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'Honey, Mommy has cancer'

  • Story Highlights
  • If you're a parent with a cancer diagnosis, don't keep it a secret
  • Children need help coping with fear, anger and anxiety
  • A number of groups and agencies have resources to help explain to kids
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By Judy Fortin
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ATLANTA, Georgia (CNN) -- Not every mother would allow her hair to be cut by her 4-year-old daughter, but Cindy Hurst thought it was a perfect idea.


Cindy Hurst thought having her daughter, Ellie, help cut Mom's hair before chemo might help her be less afraid.

Hurst, a 42-year old single mother from Phoenix, Arizona, has breast cancer and was going to lose her hair anyway during chemotherapy.

Not only was Hurst worried about her own prognosis, but she was afraid of her daughter Ellie's reaction to the news. "I'm the center of her universe," Hurst said. "I started thinking about how I would tell her."

Hurst is among hundreds of thousands of parents in the United States with the same dilemma, the American Cancer Society says. They are faced with the terrifying task of telling their children that Mommy or Daddy has cancer.

The cancer society recommends parents not keep their illness a secret and suggests they find a way to talk about it with their children. The group offers age-by-age advice on its Web site.

Two weeks after her diagnosis last October, Hurst broke the news to Ellie. She tried using vague terms and age-appropriate information. "I was expecting her to ask questions, but she would change the subject, so I didn't know if I was getting through to her."

Hurst thought it might help if she involved Ellie in the haircut. "She was so excited," Hurst recalls. "She got her little kid scissors and I said, 'Go for it! Cut it short everywhere!' "

An adult friend shaved the rest of Hurst's head. Young Ellie was intrigued by the change. "She was calm afterwards and she kept rubbing my head," Hurst said.

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The hair-cutting session helped, but Hurst said Ellie didn't open up until she bought a doll aimed at helping children understand cancer, from a group called Kimmie Cares. "I noticed a turning point," Hurst recalled. "She finally understood."

The Kimmie doll comes with removable hair and a bandanna, similar to the kind worn by many cancer patients who lose their hair during chemotherapy.

The doll was the brainchild of Kim Goebel, who died of breast cancer nearly four years ago. Her sister, Kris Kalnow of Cincinnati, Ohio, has taken over the project.

Kids and cancer

What children of all ages need to know about cancer:

  • Nothing your child did, thought or said caused you to get cancer.

  • You can't catch cancer from another person. Just because you have cancer does not mean that others in your family will get it, too.

  • Just because you have cancer does not mean you will die from it. In fact, many people live with cancer for a long time.

  • Scientists are finding many new ways to treat cancer.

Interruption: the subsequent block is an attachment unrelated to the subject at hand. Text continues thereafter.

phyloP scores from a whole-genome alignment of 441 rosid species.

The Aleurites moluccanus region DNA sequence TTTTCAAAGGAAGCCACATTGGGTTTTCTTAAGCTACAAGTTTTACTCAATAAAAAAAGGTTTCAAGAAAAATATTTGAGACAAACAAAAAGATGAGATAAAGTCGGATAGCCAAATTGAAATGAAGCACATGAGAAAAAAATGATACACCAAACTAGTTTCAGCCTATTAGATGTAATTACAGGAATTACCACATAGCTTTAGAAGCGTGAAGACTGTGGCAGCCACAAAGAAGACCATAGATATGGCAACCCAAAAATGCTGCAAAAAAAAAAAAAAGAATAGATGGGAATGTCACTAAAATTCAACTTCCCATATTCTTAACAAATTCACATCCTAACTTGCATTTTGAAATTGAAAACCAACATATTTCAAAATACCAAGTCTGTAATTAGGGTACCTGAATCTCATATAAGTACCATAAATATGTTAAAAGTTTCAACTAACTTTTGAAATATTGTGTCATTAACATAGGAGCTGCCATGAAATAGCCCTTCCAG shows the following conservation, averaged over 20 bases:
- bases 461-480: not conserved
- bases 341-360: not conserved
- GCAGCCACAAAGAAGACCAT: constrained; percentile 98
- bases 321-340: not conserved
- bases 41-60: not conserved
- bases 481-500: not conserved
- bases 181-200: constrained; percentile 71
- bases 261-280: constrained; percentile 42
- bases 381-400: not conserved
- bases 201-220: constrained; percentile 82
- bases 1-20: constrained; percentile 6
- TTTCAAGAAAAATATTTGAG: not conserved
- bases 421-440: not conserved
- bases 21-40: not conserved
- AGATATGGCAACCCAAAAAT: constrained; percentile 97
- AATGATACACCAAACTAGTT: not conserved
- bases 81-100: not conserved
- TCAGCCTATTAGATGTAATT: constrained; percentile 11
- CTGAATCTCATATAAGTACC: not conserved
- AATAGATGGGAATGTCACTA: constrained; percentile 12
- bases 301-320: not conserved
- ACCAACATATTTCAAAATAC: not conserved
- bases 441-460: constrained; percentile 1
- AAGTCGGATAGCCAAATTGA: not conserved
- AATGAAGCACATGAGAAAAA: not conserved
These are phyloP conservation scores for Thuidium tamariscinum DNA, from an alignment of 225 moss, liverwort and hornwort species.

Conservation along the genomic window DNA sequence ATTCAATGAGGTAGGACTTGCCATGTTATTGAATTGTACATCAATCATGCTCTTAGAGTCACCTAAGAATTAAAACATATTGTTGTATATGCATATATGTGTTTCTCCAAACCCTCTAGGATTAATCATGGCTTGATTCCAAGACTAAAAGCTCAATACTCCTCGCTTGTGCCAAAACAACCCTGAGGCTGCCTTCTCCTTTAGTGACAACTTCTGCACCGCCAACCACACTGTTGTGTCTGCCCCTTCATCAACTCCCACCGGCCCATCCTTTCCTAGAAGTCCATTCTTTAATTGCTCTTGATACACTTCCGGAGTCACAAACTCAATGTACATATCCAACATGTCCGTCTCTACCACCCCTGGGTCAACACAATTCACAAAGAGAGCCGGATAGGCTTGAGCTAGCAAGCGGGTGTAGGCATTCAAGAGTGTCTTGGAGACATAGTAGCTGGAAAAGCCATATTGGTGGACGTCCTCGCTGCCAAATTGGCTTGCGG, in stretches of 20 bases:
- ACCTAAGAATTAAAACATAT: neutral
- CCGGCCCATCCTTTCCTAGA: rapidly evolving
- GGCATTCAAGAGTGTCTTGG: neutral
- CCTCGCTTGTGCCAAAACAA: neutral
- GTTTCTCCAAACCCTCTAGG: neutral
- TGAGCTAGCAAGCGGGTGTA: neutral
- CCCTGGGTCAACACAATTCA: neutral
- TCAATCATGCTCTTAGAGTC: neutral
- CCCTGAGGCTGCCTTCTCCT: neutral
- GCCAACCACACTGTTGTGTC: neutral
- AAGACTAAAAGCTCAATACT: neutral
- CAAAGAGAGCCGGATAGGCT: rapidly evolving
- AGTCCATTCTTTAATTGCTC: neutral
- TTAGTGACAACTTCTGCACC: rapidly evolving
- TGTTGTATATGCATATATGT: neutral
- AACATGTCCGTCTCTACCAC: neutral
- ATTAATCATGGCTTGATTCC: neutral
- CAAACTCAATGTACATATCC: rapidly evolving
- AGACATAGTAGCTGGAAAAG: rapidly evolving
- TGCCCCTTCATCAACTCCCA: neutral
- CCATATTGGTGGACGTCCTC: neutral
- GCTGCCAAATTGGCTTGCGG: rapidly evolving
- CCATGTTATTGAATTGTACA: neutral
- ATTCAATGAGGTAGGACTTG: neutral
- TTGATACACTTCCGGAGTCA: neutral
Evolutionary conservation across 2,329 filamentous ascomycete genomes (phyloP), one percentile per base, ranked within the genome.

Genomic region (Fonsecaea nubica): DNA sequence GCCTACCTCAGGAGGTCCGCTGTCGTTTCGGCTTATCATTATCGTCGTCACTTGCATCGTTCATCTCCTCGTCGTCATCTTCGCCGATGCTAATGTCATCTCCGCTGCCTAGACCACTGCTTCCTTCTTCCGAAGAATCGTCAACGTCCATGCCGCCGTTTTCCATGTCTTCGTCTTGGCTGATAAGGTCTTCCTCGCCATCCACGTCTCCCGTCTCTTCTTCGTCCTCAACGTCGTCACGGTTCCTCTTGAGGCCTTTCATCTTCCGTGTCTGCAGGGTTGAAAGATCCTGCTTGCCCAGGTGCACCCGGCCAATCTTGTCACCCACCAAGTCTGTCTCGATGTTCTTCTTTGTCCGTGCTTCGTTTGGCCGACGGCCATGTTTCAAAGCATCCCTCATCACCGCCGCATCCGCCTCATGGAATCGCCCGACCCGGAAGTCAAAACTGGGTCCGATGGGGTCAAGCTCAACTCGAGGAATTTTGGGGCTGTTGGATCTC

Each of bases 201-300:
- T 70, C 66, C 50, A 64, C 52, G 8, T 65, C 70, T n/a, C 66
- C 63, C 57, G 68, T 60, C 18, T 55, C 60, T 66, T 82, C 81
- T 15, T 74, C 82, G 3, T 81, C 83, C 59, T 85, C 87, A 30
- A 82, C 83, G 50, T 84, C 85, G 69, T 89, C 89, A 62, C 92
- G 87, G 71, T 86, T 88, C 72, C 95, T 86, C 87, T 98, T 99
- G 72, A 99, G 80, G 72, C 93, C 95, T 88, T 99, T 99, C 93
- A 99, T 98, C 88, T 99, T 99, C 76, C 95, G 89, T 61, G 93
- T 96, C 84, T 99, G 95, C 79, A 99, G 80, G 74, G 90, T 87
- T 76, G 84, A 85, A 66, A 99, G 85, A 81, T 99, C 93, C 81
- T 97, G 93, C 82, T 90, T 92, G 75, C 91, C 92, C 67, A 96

SOURCE: National Cancer Institute

"Kim never had children of her own," Kalnow said. "But she would see other women going through treatment, and many of them wondered how they would explain what they were going through to their children."

Kalnow points out that her sister was able to see the first doll completed two days before she died. "Kim's dream came true," Kalnow said. "It makes me look up to heaven and say, 'You did it.' "

The Kimmie doll is among a growing number of efforts to help children cope with the fear and uncertainty when a parent has cancer. For example, Gilda's Club, a national support organization for cancer patients and their families, has "Noogieland," whose programs serve children specifically.

The Children's Treehouse Foundation serves a similar purpose. The counseling program was started seven years ago in Denver, Colorado, and is now available at 21 cancer centers around the United States.

Through art therapy sessions and hospital tours, the Treehouse program helps the children of cancer patients deal with feelings of sadness, anxiety and anger.Video Health Minute: Watch more on the Treehouse program. »

During a recent session at the Erlanger Cancer Center in Chattanooga, Tennessee, about a dozen children ages six to 12 toured the chemotherapy infusion and radiation rooms.

Guided by oncology nurse Janet Kramer-Mai, herself a breast cancer survivor, the group learned firsthand how tough having cancer can be.

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"Cancer impacts the entire family," Kramer-Mai said. "We give kids the tools they need to cope with whatever's going on with Mom, Dad, Grandma or Grandpa."

That's what Chris Johnson of Trenton, Georgia, was looking for when he enrolled his two young sons in the program.

Johnson's wife, Stacey, learned she had breast cancer four years ago. He says the kids' support group has taken a lot of pressure off his wife. "The biggest benefit for the kids is just that it's a safe place to ask questions that are emotional to them."

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Hayden Johnson, 11, gets something else from the sessions. "I like to know that I'm not the only one going through this," he said. "You can talk about it and nobody will go out and tell and make fun of you."

Chris Johnson admits he needs all the help and support he can get in reassuring his children. "You walk a fine line. You don't want to throw all the medical terms at them and be cold and clinical, but you don't want to shelter them either from the fact that this is a disease that kills people." E-mail to a friend E-mail to a friend

Judy Fortin is a correspondent with CNN Medical News.

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